china2Don’t be a Change Thug, Please

Change Thugs. They mean well. They’re knowledgeable, experienced, bold. And they’re like bulls in a china shop. They put up some new signage, break a bunch of plates and then leave, touting all the good work they’ve done. They never look back long enough to see the damage done.

And damage they do. I know it and you know it because either it’s been done to you or you’ve walked into the aftermath. They didn’t like the Change Thugs and now they don’t like you.

Yes, Change Thugs know how to spur change. They have their favorite tools and tricks to pull the right levers and make things happen. These are good tools: maybe visual management, or PDCA or standard work or others. All good tools. All very useful.

And all abandoned when the Change Thug leaves. Maybe not today or tomorrow, but soon after. And with a bitter memory of how change was forced on them. And you are one of the Change Thugs until you prove otherwise.

We’ll save how to dig out of that hole for another day. Today we’re going to talk about how not to be a Change Thug because an ounce of prevention is worth a pound of cure. So let’s look at the mistakes a Change Thug makes and what you should do instead to work better with the team.

Your Ego vs. Their Self-Esteem

Yes, you are the expert. And yes you need to demonstrate your fluency. Change Thugs, unfortunately, make things about them, about their expertise. But this isn’t about you. They already know you’re the expert. Every time you forget and make this about you the team will notice and you’ll have one more hurdle to clear.

Instead, your job is to boost their self-esteem, their belief that they can make improvements and change. In fact your job is to make sure they so strongly believe they can carry on the change, that they don’t need you.  If you don’t change them, you’ve changed nothing.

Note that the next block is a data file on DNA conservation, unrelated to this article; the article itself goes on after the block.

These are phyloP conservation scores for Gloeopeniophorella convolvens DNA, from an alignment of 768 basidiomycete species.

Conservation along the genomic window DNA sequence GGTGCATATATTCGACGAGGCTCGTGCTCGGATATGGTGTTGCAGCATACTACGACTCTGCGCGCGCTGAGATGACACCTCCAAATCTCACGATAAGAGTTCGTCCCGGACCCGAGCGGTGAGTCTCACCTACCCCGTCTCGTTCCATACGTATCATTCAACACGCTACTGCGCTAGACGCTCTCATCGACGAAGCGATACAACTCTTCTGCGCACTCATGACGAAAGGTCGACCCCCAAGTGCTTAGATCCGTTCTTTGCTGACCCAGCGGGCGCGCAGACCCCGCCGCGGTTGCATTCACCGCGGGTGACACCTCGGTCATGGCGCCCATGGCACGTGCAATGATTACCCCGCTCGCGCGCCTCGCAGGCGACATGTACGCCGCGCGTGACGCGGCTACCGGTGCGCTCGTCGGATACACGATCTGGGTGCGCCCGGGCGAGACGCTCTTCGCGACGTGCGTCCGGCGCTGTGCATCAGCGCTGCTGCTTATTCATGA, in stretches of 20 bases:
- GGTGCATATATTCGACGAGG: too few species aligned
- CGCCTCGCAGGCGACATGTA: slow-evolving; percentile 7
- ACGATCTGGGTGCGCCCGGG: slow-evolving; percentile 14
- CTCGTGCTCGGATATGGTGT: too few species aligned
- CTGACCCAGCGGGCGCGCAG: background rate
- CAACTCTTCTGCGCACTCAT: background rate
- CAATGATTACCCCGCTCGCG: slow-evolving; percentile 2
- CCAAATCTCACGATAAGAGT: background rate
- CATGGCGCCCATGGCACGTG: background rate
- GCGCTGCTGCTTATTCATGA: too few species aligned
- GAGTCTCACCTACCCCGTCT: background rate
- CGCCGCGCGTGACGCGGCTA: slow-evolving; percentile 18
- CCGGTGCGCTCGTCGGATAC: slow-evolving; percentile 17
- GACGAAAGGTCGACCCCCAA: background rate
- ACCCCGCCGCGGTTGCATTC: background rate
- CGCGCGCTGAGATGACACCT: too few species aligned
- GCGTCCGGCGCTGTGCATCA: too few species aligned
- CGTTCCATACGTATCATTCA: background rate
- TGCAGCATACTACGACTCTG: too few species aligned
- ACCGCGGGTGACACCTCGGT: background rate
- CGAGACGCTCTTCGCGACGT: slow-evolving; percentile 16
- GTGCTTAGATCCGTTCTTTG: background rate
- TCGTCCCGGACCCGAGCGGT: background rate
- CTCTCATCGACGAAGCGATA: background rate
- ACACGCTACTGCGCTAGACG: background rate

Doing it to Them vs. Doing it with Them

I call it the cookie cutter approach. This happens when within days or weeks the Change Thug has already decided on the solution and often the tool to fix the problem. It’s visual management or it’s feedback loops. And often that is the right answer because the Change Thug has been here before. Sometimes it’s pretty obvious. But that’s not the point.

The problem with the cookie cutter is that it’s the Change Thug’s solution. The Change Thug is the one who worked through the analysis and methodologies and understanding to that conclusion. There’s no way that in a couple weeks, the team came to that conclusion.

You have to work them through the analysis and the method and tool options until they have an epiphany or understanding. They have to get it.

Lecturing vs. Dialog

The Change Thug knows we need to teach them about methods and tools so they go to the PowerPoint on keys to visual management in front of the room like they are a bunch students at the university. They assign a management book for them to read. Then ask, “Did you get that?” Then get a room of blank stares and somehow take that as a yes.

This instead needs to be an engagement, a dialog. You need to gauge the current level of understanding so you can shape your message. Skimming over Algebra because you’re in a hurry to talk about the more exciting and relevant Calculus is just going to leave everyone in the dust.

Be patient. You need to spend time talking with them so you know what building blocks are necessary. And this dialog gives you the relationship building bonus, that wonderful tool for building trust.

Piling On vs. Prioritizing

The Change Thug says “Here’s all these great new tools and tasks for you to do. They’ll improve the process and make things wonderful.”

But guess what? Someone forgot to change prioritizations. The Change Thug forgot to help management understand the importance of not piling on. Managers decide prioritization. And prioritization is time. And no one has enough of it.

New process improving tools and tasks are great. Except like everything else they take time. So tasks have to get prioritized. And in the real world that means things at the top of the list get done and those at the bottom don’t. So as a team you need to make a choice as to what tasks are going to slide from the top of the list to the bottom, to below the line where they don’t get done.

You need to do this together to remove the anxiety and angst over things we now all know aren’t going to be done. And that’s OK. We know if we do the right things more and more effective work will get done and hopefully, if we’ve done the steps above, everyone will understand why.

And that, after all, is why we’re here.

 

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